Read More
Biotechnology

What Does the Word Manufacturing Mean to Houston?

1/12/22
For generations, the word manufacturing was synonymous with places. In Detroit, it meant automobiles; in Ohio and Pennsylvania it meant steel. More recently, in the Silicon Valley and the Research Triangle in North Carolina, it means tech and biopharma. But what does manufacturing mean to Houston?  Houston has long been known as a global energy capital, and the energy industry has certainly played an integral role in driving the economic engine of the Texas Gulf Coast region, and greater Houston, specifically. Fifty years ago, a claim of a diversified Houston economy may have seemed far-fetched. But that is no longer the case. Energy companies across the value stream – upstream (extraction), midstream (transportation and storage), and downstream (refining and manufacturing) – have and continue to grow and create jobs, attracting workers and interrelated businesses to the region; this has generated a complex and far-reaching integrated supply chain of small and mid-size manufacturers and fabricators, vendors, and fixers that support the still-critical energy industry, but also industries that have grown up around it, including health care, transportation, and, more recently, technology.  Today, the greater Houston region is home to more than 6,400 of these manufacturers, which produce a spectrum of products ranging from petrochemicals and plastics to food to medical devices and pharmaceuticals – all worth more than $82 billion annually and making the Houston Metro the second-largest U.S. metro in terms of manufacturing GDP. These companies employ a skilled workforce including nearly 230,000 industrial workers (and growing), making it the country’s fifth largest manufacturing workforce. While economies once overly dependent on a homogenous manufacturing sector work to regain their past prosperity, Houston has a diversified economy, and it relies on a broad manufacturing sector for support. Houston doesn’t necessarily have – or need – a signature marketable manufacturing focus to attract talent and promote job growth. But, in an ever-evolving and more complex global economy, having the diversification of products and services that Houston does is a blessing. As a major logistics hub for the Americas, the Houston region’s ports, railroad network, and airports is an important asset supporting the region’s manufacturers. Houston’s diverse manufacturing base creates a natural hedge as fluctuations in the industries driving the broader American economy continue to ebb and flow. This diversity also presents myriad opportunities for vendors and customers to explore the boundaries of new markets, and for creators and startups to become the next big things as the economy evolves. Manufacturing’s presence also means less risk to outsourcing, low-cost competition, transient workforces, and consolidation. These, in turn, mean more stability long-term, and more jobs. Manufacturing in Houston means biopharma, medical devices, electronic equipment and parts, energy and plastics, logistics and transportation, and food and beverage production – and with a continually increasing population combined with an expanding port of Houston to support these varying areas of manufacturing, the underpinnings are there for continued growth moving forward. In Houston, manufacturing means makerspaces and innovation. It means good jobs. It is multifaceted and evolving all the time, and its future is bright. Learn more about Houston’s manufacturing industry here. The Partnership’s UpSkill Houston initiative serves as a regional backbone to bring together business, education and community leaders, and the public workforce system to develop a skilled workforce and create good pathways to opportunity for all. Learn more and get involved.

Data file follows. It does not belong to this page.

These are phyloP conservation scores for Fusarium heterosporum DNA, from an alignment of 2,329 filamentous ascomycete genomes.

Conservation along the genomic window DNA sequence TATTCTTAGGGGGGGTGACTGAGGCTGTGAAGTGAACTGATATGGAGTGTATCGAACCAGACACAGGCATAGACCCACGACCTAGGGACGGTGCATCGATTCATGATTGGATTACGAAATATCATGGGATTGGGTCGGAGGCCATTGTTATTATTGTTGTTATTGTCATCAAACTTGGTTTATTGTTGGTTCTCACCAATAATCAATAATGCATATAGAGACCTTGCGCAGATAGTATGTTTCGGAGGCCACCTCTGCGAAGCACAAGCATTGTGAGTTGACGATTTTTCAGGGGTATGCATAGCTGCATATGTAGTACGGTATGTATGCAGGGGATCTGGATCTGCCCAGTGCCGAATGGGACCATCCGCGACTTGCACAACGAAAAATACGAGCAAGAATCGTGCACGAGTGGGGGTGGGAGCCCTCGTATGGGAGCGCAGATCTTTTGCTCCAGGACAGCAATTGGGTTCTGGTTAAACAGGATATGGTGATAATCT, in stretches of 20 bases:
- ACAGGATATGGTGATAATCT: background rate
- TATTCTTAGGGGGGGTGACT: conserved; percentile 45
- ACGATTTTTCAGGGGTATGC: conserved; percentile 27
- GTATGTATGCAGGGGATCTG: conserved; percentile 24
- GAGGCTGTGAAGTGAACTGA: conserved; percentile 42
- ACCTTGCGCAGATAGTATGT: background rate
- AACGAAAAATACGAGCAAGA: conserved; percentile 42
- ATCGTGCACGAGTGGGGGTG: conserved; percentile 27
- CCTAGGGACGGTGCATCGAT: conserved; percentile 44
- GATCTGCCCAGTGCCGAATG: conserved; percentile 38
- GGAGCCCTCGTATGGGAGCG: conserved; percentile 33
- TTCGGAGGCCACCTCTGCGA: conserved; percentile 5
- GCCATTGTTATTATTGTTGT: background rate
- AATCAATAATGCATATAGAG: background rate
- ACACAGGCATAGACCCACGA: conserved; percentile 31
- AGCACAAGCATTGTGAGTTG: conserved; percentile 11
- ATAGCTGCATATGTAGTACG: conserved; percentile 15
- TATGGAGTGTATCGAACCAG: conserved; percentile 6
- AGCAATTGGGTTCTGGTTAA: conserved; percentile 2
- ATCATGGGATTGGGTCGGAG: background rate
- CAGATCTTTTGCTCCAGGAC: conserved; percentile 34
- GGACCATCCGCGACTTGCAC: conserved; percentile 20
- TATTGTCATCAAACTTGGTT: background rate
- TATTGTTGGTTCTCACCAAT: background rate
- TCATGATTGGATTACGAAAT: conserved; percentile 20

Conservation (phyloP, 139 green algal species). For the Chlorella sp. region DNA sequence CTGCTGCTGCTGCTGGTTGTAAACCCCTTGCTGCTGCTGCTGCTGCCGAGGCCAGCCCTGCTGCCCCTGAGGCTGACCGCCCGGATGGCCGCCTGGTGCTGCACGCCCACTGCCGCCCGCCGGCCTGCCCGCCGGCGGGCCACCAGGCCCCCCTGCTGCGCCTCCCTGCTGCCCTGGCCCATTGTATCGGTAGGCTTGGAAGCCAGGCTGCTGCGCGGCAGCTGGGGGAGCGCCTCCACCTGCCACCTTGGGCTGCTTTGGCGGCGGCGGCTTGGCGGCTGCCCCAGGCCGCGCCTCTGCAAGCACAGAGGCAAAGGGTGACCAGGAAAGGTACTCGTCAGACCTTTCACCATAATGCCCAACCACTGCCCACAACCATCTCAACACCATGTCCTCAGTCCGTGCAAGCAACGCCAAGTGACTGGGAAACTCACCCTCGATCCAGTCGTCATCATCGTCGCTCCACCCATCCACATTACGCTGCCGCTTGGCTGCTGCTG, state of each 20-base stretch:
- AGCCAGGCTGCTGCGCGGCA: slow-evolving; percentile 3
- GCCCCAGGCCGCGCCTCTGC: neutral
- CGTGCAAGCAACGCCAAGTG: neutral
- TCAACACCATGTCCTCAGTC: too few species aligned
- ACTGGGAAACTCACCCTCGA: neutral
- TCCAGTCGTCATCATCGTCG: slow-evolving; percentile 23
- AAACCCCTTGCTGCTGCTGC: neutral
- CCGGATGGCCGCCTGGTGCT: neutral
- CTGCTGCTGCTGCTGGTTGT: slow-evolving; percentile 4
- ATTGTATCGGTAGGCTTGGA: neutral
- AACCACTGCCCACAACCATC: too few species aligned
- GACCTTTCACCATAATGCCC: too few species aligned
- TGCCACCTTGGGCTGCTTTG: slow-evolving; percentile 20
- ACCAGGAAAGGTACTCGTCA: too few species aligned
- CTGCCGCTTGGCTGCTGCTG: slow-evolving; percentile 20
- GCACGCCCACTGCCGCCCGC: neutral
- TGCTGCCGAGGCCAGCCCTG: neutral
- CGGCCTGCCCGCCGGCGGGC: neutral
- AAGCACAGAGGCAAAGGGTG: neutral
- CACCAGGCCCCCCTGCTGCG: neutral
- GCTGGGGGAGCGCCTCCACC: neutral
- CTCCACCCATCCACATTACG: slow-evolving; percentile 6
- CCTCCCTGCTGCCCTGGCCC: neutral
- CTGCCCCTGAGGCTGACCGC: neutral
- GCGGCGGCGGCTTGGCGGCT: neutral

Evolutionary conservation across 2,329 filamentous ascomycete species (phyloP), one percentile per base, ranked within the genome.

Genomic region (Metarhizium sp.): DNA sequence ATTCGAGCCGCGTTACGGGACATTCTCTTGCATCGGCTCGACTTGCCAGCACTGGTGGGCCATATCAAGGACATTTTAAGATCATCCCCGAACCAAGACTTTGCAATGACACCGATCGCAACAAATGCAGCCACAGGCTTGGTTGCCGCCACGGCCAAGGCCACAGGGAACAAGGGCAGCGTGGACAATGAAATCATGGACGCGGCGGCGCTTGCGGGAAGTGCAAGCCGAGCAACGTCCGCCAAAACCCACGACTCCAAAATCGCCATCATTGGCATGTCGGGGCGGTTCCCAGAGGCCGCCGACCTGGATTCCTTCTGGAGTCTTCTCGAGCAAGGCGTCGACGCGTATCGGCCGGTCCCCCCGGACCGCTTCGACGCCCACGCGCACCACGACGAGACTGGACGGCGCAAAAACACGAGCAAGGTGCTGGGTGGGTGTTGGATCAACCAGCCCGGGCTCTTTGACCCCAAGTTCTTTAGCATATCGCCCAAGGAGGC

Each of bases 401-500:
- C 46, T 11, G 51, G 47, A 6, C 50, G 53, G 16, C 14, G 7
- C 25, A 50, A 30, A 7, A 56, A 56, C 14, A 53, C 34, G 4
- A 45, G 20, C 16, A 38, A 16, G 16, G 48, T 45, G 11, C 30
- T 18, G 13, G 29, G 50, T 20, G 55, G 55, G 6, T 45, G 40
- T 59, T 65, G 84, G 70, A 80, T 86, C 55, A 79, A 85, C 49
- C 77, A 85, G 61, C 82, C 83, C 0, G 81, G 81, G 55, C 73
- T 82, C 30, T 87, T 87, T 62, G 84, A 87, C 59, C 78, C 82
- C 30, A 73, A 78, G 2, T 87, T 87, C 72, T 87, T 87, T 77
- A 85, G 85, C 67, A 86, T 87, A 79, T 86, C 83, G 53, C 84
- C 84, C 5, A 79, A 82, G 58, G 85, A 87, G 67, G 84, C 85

Read More

Related Events